If you think Halloween isn’t a big deal in Southeast Asia, you’d better think again. From Halloween costume competitions and haunted-house extravaganzas for the kids to Halloween-costume-themed parties for the adults, Halloween is a festive occasion that is celebrated by many.
However, the modern essence of Halloween is to challenge your fear, and what better way to do that than to binge-watch horror movies? Whether you’re looking to re-watch local horror films or to discover other scary films from neighbouring countries, here are the seven scariest Asian horror movies you need to watch this Halloween. Caution: Don’t watch these movies alone!
If you grew up in the early 2000s, the chances are you will know this film. Shutter is a 2014 Thai horror movie that became a phenomenon upon its release. The film tells the story of a photographer and his girlfriend who discover mysterious shadows in their works after an incident. Directed by Banjong Pisanthanakun and Parkpoom Wongpoom, Shutter is a smart horror film that doesn’t always rely on gory images and offers a good jump-scare and a memorable twist that you won’t find it coming.
We are not saying that the Hollywood remake in 2002 was a cheap take, but, as they say, the original is always better. Released in 1998, Ringu was met with critical acclaim from movie critics and audiences as well. The movie’s plot combines Asian supernatural elements with technological advances that would probably have failed if poorly directed, but thanks to director Hideo Nakata, Ringu has genuinely scary moments with hair-raising jump scares.
A sleeper hit at the Jakarta International Film Festival (JIFFEST) in 2009, Keramat, a film directed by Monty Tiwa, is now regarded as a cult horror film by many Indonesian movie-goers. The mockumentary might remind audiences of Hollywood’s cult hit The Blair Witch Project (1999), but it stood out with its solid direction and strong performances with a story about a group of young Indonesian filmmakers whose travel from Jakarta to Bantul turns out to be a terrifying journey.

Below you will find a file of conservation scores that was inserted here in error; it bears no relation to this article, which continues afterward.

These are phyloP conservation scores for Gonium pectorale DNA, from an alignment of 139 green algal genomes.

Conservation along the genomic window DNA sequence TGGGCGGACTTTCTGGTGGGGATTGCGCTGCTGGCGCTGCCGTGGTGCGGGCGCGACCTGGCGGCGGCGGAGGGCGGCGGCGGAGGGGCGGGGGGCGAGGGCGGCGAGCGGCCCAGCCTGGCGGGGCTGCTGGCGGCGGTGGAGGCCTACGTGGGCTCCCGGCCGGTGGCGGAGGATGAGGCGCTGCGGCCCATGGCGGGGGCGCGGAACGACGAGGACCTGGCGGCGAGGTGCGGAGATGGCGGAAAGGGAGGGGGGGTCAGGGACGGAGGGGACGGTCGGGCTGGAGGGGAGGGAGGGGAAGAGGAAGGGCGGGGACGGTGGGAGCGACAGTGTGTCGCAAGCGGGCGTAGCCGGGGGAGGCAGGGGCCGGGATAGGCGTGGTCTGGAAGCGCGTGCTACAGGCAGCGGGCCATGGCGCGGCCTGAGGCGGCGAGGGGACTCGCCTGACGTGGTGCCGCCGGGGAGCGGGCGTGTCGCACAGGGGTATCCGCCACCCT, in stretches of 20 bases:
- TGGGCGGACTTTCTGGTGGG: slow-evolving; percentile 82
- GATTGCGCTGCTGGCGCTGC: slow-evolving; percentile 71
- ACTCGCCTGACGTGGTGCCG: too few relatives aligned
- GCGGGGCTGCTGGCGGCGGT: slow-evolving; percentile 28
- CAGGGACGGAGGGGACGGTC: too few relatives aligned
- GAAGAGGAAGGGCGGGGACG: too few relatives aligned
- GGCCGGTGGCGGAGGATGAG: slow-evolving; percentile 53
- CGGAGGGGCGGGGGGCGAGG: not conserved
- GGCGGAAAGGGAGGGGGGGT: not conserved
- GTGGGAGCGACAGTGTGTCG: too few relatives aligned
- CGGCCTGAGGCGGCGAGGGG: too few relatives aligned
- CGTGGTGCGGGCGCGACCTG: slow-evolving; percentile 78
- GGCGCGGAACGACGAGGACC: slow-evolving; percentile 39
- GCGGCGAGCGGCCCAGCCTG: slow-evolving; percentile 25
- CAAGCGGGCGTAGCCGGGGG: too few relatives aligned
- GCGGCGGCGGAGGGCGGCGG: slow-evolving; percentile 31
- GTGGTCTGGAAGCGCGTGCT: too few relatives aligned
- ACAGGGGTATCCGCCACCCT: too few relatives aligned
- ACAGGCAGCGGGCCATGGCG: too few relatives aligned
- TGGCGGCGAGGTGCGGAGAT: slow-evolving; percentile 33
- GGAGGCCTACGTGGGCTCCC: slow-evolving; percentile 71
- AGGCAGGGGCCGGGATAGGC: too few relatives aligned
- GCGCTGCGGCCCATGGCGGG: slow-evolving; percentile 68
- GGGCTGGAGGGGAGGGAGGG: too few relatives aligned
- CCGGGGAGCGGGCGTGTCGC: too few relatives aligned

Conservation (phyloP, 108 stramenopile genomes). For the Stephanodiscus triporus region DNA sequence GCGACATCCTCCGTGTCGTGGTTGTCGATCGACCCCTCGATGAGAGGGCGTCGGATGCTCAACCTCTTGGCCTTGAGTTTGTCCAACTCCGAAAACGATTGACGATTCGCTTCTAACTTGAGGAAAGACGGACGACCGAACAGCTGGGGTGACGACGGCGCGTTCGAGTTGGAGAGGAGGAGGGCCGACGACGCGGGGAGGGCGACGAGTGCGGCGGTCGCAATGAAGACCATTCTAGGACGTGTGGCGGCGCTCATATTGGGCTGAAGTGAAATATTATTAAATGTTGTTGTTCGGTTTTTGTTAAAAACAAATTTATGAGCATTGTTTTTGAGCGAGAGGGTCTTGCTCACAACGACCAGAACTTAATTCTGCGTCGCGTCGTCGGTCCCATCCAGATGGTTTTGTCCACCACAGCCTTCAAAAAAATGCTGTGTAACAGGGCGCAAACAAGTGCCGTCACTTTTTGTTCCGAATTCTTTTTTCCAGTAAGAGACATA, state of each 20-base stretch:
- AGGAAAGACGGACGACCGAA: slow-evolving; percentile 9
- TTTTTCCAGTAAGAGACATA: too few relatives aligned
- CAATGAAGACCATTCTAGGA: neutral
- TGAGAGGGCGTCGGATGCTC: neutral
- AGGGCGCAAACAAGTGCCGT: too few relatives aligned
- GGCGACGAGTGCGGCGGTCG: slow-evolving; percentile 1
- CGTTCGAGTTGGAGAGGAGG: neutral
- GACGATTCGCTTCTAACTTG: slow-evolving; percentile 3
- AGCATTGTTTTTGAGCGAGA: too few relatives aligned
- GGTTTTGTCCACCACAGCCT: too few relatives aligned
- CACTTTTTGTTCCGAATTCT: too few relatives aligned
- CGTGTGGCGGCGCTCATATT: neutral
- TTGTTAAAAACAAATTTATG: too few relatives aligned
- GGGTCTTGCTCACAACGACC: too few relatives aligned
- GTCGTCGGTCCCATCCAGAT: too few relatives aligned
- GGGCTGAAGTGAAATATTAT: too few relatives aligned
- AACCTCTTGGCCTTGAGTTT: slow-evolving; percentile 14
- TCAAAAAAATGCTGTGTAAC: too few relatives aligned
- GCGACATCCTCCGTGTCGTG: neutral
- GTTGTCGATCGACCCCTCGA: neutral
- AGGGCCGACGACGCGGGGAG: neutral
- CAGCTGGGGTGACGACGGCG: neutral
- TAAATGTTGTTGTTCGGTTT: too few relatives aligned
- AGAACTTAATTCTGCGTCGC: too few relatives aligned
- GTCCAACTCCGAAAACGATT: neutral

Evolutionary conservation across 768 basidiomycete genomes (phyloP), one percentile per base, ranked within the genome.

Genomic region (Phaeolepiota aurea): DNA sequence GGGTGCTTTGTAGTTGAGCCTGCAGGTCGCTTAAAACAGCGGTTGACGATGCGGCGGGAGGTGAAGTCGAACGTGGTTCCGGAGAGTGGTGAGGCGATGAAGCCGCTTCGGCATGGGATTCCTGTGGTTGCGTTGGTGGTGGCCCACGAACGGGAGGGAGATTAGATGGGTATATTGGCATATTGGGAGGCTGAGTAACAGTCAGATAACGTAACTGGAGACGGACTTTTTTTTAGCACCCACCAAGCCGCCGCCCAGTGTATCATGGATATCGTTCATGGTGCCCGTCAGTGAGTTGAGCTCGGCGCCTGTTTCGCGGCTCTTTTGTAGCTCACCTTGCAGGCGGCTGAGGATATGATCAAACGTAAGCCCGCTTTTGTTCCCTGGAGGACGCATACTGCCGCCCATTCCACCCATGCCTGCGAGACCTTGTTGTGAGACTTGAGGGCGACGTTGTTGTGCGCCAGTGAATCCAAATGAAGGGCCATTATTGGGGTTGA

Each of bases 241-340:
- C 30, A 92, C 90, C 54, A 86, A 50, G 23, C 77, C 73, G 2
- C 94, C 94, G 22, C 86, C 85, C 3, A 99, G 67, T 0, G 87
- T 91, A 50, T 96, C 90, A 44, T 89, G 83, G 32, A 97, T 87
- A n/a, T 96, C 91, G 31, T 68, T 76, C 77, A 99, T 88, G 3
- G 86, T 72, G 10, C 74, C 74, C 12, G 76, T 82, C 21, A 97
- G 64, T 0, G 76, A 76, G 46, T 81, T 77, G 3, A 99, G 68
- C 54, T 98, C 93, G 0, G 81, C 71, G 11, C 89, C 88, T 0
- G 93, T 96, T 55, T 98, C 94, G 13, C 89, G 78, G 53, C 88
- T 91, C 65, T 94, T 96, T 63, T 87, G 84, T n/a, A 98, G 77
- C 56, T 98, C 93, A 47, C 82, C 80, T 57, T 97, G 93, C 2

The Eye (2002)
The Eye is a good example of why sometimes a remake is not needed. The 2002 Hong Kong-Singaporean horror film made a buzz upon its release thanks to its well-written script and spine-chilling direction by the Pang Brothers. With two remakes made in Hollywood and Bollywood, The Eye original still won by a mile as it mixed Asian supernatural elements in a urban setting. Watch out for the eerie elevator scene!
Pocong 2 (2006)
The first Pocong movie never made it to the cinema as it was banned by the censorship board due to violence and explicit contents. However, the second film, Pocong 2, made it to the cinema and infected the whole nation with fear. A story of two sisters who find themselves haunted by a demonic creature in their new apartment, Pocong II is disturbing and downright terrifying. Despite its low-budget production and seven-day duration shoot, this Rudy Soedjarwo movie still managed to induce fear and has been regarded as a classic since then.
Phobia 2 (2009)
It’s rare for a sequel to be good, especially in the horror genre. Rare, but not impossible, as Thailand’s Phobia 2 did it. The film consists of five short yet equally terrifying stories that took place in locations from a temple to a hospital to a film location. Directed by five different Thai directors, Phobia 2 was a huge box-office hit in its home country, making it the all-time highest-grossing Thai horror movie on opening day.
A Bollywood horror movie might sound foreign to many viewers; however, if there is one movie that managed to break the stereotypes it would be Ram Gopal Varma’s Bhoot. The 2003 supernatural horror film revolves around a married couple who experience a series of unexplainable events after they move to a haunted apartment. The splendid acting by actress Urmila Matondkar will give anyone a treat and be prepared to sleep with the lights on because you might need to. Also, if you worry about clichéd Bollywood songs, don’t worry, because there aren’t any!